Today Donald Trump becomes President. Two months on from his election, some British politicos and pundits still seem to be in a state of mourning. It’s time to snap out of it.
From Britain’s perspective, there is a lot to look forward to from the new administration. Unlike his predecessor, President Trump wants to sign a free trade agreement with Britain post-Brexit. He won’t be backing the EU at our expense. That has to be good news.
Those worrying about his attitude to Putin have remarkably short memories. It was President Obama who promised a Russian reset, scrapped plans for a missile defence shield in Eastern Europe, and ignored his own red lines in Ukraine and Syria. If the new president is soft on the Kremlin, it will hardly be a shift from the status quo.
Beyond what President Trump means for us, we should watch his plans to shake up the political establishment with interest. By spending so little on his campaign – half what Clinton spent on hers – he has already shown up Washington’s vast network of fundraisers and lobbyists. He’s lost no time in calling out the price gouging of the defence contractor cartel. And his cabinet picks aren’t afraid to challenge official groupthink – notably on education.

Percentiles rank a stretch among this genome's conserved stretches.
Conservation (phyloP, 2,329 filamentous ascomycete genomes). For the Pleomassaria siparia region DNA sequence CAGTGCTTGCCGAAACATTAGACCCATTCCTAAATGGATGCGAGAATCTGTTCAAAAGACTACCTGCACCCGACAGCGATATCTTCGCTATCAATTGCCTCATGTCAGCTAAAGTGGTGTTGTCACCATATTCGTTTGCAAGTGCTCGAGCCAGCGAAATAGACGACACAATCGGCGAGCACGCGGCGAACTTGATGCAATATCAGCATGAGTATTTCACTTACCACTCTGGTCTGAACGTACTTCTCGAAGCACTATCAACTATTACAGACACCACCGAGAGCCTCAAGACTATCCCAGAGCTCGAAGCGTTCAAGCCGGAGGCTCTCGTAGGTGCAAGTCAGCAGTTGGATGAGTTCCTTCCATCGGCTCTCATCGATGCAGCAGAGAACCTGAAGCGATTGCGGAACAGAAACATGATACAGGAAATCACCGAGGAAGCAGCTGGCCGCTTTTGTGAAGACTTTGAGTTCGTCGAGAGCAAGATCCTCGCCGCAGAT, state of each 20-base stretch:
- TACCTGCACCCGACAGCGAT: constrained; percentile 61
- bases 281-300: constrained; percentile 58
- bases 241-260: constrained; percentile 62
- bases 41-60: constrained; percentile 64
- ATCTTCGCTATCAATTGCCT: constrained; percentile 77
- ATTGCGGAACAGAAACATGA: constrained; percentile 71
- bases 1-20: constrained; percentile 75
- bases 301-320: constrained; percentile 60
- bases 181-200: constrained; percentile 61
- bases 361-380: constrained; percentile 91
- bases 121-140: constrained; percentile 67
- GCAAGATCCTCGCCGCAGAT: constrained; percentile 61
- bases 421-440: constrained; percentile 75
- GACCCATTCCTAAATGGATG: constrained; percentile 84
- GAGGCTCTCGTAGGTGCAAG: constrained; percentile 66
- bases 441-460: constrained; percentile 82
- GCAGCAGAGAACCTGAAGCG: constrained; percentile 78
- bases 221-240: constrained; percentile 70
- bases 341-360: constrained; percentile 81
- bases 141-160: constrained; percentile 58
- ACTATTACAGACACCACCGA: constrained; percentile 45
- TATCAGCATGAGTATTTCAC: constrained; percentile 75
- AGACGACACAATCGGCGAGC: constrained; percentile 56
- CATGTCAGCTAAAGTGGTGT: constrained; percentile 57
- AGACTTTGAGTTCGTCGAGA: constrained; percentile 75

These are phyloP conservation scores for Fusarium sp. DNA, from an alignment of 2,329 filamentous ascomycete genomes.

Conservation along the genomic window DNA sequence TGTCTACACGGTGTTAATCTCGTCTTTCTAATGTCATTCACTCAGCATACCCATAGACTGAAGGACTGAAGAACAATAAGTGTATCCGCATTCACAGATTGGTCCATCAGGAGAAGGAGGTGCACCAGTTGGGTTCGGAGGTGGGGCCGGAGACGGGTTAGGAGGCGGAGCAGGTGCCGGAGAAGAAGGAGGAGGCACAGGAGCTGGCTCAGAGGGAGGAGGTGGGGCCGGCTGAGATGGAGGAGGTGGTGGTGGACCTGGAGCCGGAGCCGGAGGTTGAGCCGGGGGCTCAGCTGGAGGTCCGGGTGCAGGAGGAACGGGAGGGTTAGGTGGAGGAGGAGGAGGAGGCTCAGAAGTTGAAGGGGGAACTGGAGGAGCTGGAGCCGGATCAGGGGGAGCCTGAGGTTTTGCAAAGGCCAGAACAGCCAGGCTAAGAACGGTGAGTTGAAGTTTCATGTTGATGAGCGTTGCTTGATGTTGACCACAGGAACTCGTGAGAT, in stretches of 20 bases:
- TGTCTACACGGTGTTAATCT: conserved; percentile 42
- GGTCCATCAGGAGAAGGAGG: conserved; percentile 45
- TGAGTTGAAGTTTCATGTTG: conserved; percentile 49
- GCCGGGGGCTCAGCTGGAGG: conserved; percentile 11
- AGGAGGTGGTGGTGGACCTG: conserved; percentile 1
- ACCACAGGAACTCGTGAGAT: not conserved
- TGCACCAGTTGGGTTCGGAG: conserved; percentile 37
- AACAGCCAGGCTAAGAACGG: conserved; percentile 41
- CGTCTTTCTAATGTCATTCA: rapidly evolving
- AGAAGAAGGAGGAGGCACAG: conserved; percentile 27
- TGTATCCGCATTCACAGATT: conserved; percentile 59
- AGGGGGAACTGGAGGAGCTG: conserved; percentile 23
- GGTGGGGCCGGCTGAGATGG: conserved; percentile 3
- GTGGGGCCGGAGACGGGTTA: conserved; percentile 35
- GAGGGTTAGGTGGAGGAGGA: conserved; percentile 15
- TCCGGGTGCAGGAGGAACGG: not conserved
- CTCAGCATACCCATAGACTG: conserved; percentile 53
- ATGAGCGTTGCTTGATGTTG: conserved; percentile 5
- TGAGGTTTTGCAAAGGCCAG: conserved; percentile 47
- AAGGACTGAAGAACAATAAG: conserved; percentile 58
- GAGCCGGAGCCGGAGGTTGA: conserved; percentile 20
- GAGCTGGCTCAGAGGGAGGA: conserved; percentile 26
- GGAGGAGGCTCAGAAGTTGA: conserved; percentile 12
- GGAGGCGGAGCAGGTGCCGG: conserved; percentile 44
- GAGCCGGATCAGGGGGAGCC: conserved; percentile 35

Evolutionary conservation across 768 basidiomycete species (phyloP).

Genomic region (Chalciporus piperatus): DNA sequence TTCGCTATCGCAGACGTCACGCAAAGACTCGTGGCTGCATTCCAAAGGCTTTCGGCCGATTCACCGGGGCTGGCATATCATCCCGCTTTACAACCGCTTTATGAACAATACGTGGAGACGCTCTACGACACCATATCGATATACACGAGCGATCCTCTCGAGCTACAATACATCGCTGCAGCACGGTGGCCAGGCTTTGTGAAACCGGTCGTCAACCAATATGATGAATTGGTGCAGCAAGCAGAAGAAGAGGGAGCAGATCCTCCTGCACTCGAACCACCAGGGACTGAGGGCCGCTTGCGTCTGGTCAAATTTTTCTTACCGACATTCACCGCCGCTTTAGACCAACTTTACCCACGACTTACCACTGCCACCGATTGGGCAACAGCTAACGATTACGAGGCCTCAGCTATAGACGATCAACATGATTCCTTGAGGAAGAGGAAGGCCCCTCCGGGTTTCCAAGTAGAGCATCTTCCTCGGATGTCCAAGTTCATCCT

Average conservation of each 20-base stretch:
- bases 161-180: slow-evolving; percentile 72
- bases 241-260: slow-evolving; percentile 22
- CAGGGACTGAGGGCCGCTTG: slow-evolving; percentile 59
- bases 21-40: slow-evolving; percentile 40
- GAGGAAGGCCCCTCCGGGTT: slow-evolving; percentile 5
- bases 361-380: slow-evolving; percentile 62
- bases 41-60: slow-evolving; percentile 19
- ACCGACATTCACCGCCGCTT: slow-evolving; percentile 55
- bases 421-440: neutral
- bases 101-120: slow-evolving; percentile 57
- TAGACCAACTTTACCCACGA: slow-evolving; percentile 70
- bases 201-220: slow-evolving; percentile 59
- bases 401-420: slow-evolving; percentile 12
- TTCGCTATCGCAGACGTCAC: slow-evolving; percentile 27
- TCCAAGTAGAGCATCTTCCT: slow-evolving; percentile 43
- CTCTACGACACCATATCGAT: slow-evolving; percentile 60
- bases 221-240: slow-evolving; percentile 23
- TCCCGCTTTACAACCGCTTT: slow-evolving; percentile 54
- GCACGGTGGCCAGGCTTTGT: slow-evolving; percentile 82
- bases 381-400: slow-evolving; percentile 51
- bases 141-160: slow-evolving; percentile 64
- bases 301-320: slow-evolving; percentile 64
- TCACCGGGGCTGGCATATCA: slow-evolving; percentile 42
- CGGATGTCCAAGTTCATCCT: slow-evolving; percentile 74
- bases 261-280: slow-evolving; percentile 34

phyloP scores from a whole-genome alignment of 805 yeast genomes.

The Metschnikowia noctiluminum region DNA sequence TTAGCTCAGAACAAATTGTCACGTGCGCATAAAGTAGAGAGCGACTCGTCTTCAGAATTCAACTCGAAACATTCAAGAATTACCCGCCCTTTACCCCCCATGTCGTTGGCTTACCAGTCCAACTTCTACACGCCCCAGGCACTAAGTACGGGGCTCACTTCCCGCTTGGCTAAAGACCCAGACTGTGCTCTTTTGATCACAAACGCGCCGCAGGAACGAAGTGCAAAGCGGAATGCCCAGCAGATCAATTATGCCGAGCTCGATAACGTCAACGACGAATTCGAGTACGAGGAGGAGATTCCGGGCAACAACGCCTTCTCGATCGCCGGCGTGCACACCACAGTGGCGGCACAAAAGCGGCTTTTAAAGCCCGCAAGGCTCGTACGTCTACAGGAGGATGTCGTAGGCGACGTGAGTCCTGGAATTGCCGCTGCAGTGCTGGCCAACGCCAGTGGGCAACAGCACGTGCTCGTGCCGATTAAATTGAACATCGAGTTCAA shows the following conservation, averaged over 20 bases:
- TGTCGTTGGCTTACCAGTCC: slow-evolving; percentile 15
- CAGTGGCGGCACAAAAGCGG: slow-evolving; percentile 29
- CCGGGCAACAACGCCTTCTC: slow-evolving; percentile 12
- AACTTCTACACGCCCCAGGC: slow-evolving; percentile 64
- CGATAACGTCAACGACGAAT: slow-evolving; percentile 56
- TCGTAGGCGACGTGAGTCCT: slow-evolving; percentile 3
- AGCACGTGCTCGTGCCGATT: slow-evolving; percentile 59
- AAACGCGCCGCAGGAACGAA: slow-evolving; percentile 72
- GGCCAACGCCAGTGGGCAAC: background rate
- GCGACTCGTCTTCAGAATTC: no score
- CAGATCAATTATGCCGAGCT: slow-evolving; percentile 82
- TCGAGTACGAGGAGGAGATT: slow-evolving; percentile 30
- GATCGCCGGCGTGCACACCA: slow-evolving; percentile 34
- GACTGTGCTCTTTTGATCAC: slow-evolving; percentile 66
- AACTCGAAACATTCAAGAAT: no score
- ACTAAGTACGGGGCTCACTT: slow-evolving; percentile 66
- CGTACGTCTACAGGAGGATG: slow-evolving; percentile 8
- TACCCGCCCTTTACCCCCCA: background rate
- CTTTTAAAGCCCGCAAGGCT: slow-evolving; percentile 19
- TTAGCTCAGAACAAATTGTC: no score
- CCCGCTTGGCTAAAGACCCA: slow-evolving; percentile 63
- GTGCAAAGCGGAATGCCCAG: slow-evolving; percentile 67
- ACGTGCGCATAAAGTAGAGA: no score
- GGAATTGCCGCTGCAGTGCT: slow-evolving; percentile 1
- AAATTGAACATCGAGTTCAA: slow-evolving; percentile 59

Beating vested interests is a tall order, though. Outsiders have won political office on occasion ever since the Roman Republic. But most have failed to deliver the change they promised. Instead of overthrowing the ruling class they opposed, they ended up entrenching it.
It’s not enough just to change the people at the top. Defeating oligarchy requires abolishing the system that keeps it in place. As my new book argues, that system is almost always based on redistribution, rather than free exchange.
Very often, the danger from insurgency isn’t being radically different from what came before. It’s being the same. So let’s wish President Trump well – and hope he succeeds.